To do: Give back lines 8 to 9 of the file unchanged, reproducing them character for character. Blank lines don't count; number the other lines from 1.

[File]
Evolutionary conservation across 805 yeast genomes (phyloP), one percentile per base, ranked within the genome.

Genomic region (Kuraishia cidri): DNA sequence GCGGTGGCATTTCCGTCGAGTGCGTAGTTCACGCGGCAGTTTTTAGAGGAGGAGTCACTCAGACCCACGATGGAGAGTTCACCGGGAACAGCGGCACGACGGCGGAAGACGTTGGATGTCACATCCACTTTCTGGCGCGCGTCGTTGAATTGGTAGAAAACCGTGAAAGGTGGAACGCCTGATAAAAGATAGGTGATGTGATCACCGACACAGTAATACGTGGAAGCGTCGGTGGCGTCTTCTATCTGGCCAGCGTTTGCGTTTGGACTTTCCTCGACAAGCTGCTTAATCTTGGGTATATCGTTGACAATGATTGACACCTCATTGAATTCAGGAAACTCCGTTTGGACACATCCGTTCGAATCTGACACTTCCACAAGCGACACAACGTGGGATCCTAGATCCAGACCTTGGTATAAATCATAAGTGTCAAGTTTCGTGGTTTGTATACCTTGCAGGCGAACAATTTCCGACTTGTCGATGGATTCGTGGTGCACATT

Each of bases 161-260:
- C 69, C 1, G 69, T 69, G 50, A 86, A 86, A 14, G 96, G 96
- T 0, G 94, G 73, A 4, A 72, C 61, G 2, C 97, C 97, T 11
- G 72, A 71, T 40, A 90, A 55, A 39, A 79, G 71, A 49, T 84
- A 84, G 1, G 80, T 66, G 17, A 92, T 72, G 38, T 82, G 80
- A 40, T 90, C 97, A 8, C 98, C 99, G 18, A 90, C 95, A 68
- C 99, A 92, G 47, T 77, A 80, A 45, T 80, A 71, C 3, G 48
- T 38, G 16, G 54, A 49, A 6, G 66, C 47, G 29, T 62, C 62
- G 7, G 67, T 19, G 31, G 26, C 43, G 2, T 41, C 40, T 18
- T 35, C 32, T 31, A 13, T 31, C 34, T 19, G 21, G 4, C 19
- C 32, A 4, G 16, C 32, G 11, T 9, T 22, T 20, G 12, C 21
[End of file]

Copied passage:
- A 40, T 90, C 97, A 8, C 98, C 99, G 18, A 90, C 95, A 68
- C 99, A 92, G 47, T 77, A 80, A 45, T 80, A 71, C 3, G 48